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Archive for the ‘needlefelted’ Category

Each year, the girls look forward to decorating the home for Valentine’s Day.  Last year, I made a variety of window stars that I put on the windows.  After the holiday, I packed them away to use again this year. 

It was so easy this year to decorate the main window in the dining room.  Here’s what it looks like:

As the girls and I looked through the bin of Valentine’s Day decor, we came across the paper cuttings I did last year for each of them.  One chose red paper as the backing and the other chose pink.  We hung the paper cuttings with a couple more window stars in the living room.

Since I just put out the winter nature table scene on the dresser in the dining room about a week ago, the girls and I decided to keep it up.  So this will stay up for a little while longer (perhaps right after Valentine’s Day it will be changed to another scene).

Winter Nature Table
Since we decided to keep the winter nature table where it was, Olivia suggested putting a Valentine’s scene on the bookshelf.  The table is more craft focused rather than nature focused since the winter nature table has the nature elements (e.g., rocks, sticks, pinecone, walnut shell beeswax candles). 

Valentine’s Day Items

The display on the bookcase has hand-embroidered gnomes made from wool felt and sheep wool stuffing from sheep who use to live here.  The elf clogs are hand-embroidered and made from wool felt as well.  I made a pair for each of the girls using their favorite colors.  The wet-on-wet watercolor lanterns are made from watercolor paper, kite paper, and tissue paper.  The girls made them a few years ago.  The two cards are handmade featuring origami designs made from Japanese paper. 

The picture is of Casey who died 3 years ago on the day before Valentine’s Day.  An artist painted the picture in exchange for some of my work.  It’s been a treasured picture…and one that has been the focal point of several displays.

I like to make a few new things each year, so this is a new window star I made.  It follows a base pattern that I use for another star, but I changed things up a bit to create a new pattern.  Here it is:

I also made a couple of miniature bears from a wool sweater that I felted in the washer/dryer.  The bears are holding a paper bunting with Valentine’s Day theme paper.  The bears are available in my shop, but I’m going to make another set so the girls have something else to decorate with in future years. 

Bears (made with a felted sweater) holding a bunting

The other item I just started making are bendy dolls with wire, beads, and wool felt.  I use a length of wire and two different size beads to create a miniature human form.  The clothes are hand-embroidered onto the wire frame.  The hat needed to be hot-glued onto the bead head in order to stay…otherwise it just slips right off.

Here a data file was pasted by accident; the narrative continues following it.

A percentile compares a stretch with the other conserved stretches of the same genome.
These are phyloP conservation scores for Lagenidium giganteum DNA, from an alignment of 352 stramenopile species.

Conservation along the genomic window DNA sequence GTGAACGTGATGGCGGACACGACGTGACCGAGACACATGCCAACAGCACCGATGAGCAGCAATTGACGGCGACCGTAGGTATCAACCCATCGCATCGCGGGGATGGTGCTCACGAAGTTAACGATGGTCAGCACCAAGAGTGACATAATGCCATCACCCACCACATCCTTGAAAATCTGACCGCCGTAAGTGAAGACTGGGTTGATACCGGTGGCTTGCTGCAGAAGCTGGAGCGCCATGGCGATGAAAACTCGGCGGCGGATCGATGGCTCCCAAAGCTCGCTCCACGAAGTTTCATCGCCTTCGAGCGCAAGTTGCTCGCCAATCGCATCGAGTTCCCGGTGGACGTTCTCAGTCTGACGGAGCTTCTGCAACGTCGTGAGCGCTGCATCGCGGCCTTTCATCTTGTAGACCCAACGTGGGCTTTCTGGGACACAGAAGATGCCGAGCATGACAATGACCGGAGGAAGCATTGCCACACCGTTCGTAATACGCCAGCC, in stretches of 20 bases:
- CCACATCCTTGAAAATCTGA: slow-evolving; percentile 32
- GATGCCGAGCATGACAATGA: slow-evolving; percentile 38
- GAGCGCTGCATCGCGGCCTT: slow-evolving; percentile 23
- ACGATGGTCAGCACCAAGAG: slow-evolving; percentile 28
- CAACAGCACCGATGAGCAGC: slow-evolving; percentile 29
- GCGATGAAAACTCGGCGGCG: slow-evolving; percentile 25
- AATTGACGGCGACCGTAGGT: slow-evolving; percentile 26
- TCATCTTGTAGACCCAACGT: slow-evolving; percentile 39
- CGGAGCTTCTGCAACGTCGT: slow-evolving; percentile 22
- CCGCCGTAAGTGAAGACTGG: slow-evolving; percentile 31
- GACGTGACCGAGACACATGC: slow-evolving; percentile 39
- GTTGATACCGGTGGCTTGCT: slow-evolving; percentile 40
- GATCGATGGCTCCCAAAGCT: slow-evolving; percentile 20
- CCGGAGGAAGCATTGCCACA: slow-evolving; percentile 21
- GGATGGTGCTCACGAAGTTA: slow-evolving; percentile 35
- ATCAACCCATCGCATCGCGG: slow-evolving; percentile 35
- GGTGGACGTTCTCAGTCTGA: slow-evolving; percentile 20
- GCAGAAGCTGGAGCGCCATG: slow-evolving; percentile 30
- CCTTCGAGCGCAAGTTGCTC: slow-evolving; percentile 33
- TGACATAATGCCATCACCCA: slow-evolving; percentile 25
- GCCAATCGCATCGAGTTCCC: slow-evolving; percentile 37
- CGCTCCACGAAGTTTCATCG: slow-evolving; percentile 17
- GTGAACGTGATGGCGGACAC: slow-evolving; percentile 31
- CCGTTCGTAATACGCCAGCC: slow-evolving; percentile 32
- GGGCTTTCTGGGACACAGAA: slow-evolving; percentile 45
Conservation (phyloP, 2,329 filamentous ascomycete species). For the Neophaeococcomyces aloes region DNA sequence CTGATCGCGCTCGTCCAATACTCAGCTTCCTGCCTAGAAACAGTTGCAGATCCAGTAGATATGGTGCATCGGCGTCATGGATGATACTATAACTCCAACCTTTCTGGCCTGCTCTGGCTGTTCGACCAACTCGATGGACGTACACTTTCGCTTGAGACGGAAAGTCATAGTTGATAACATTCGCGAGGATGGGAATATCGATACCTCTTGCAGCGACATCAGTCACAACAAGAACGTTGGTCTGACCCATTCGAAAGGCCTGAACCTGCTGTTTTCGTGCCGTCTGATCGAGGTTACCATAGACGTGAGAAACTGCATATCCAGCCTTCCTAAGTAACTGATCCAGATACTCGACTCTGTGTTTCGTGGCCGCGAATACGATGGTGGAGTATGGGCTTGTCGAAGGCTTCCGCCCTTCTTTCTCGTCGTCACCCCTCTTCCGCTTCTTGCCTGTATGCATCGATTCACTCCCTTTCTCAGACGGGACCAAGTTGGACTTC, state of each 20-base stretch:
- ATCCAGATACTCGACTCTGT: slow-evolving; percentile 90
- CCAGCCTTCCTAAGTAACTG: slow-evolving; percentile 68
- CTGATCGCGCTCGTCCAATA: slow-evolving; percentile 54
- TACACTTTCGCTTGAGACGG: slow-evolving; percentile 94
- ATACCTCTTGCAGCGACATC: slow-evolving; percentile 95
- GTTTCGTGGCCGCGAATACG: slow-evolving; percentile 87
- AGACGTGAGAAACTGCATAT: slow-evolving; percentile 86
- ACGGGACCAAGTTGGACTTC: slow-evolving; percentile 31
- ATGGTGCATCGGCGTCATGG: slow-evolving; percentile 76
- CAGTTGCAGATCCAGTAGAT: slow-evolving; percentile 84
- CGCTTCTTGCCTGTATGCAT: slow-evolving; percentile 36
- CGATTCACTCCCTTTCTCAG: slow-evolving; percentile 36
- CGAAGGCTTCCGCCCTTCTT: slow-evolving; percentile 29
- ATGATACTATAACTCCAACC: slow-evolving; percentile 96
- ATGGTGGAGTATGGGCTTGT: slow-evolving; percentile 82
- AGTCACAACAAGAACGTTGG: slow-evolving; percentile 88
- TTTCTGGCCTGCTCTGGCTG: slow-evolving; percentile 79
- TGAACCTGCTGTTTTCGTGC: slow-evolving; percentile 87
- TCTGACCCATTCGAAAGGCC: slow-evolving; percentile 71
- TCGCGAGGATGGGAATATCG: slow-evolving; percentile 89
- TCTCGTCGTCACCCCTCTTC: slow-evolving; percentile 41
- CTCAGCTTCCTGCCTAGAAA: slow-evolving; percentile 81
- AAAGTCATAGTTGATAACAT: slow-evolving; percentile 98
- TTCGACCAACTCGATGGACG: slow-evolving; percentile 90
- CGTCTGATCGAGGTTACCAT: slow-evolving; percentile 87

I’m doing some for my shop as well as some for home.  The girls like them because they can bend and be posed in different ways.  Here is the trio of dolls that I made this weekend:

There are still a couple of weeks until February and some more things the girls and I want to do before then that relate to the holiday….more crafts, recipes to try, and activities to do.  Next week, I’ll post some more Valentine’s Day ideas.
Family room window with winter-white stars

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Yesterday, I finished all the window stars that I was making for customers and shifted focus this morning to wool.  If you’ve been following along, I’m doing the “Art Every Day Month” challege during November.  The goal is to do something creative each day – whether it be a new, smaller piece or working on a larger piece. 

This morning I spent the time needlefelting six wool felt balls.  Made them in the following colors:  red (2), orange, yellow, blue, and purple.  As the day moved along so quickly, I wanted to make sure I got them in the mail to the customer and forgot to take a picture.  However, here’s one that is representative of the colors I used:

In picking out the colors of wool to use, I ended up organizing the wool bin.  Lots of beautiful, hand-dyed wool to work with…and to think of more things I can make with it.  Already have a few ideas for what to make to put in my shop as well as to keep and decorate the home. 

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On a recent afternoon, I was organizing my wool.  I had not done much needlefelting recently, so I thought it would be fun to take a little break, pick up the barbed needles, and start creating some natural toys for children.  Ended up making a dozen of the wool felt balls.  It was a very relaxing and enjoyable way to spend an afternoon.

These felt balls (to the right) are needle-felted from beautifully soft, 100% wool roving. They are colorful, safe, and fun to play with indoors. They are the perfect size for small hands, and easy to catch and throw.

Felt balls also:
– make great cat toys
– can be easily juggled
– make a light-weight bowling ball
– teach children about the colors of the rainbow
– are natural and safe to play with (no risk of lead!)

Each felt ball is approximately 3 1/2″ (8.5 cm) in diameter; and 10 1/2″ (26.5 cm) in circumference. The core is clean roving that was from one of the sheep I raised at Harvest Moon’s organic farm. The outer layer is wool roving that has been hand-dyed with natural dyes.

Some of the wool balls are a single color…while others use roving that have a lovely blend of shades and specks of vibrant colors.